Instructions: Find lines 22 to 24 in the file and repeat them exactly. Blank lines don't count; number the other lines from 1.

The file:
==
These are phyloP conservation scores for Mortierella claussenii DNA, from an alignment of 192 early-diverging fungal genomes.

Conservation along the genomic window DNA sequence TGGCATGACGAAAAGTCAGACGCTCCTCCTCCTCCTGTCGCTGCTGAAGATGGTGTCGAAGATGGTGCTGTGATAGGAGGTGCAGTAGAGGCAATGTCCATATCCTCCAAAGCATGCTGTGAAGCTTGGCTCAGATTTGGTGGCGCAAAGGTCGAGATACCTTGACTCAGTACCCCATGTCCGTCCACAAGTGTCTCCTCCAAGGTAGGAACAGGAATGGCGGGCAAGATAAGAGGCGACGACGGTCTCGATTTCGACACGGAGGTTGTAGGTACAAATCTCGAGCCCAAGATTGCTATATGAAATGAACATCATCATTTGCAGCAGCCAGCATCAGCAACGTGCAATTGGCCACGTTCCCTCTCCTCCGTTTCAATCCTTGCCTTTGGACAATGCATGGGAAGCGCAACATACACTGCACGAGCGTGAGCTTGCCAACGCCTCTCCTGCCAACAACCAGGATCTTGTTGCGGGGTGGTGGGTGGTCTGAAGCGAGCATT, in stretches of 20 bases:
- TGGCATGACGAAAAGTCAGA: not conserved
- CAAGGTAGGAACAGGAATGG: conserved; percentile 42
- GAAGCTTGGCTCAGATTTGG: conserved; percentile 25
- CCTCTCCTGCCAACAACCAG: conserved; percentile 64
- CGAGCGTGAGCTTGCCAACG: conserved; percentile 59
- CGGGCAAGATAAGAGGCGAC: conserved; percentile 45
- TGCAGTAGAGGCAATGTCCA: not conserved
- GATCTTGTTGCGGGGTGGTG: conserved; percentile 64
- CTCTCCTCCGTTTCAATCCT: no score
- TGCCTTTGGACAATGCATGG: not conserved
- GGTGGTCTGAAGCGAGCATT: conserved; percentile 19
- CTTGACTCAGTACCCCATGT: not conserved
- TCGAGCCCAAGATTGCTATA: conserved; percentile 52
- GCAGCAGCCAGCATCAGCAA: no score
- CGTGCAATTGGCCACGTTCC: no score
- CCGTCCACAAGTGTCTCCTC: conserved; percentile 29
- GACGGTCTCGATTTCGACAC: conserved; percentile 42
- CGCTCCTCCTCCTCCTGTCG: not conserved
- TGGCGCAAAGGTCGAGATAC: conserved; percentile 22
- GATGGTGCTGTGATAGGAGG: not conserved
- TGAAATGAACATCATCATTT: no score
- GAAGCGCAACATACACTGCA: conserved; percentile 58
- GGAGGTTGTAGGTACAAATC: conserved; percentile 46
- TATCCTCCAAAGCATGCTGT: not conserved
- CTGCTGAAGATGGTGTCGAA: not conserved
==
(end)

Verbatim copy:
- GATGGTGCTGTGATAGGAGG: not conserved
- TGAAATGAACATCATCATTT: no score
- GAAGCGCAACATACACTGCA: conserved; percentile 58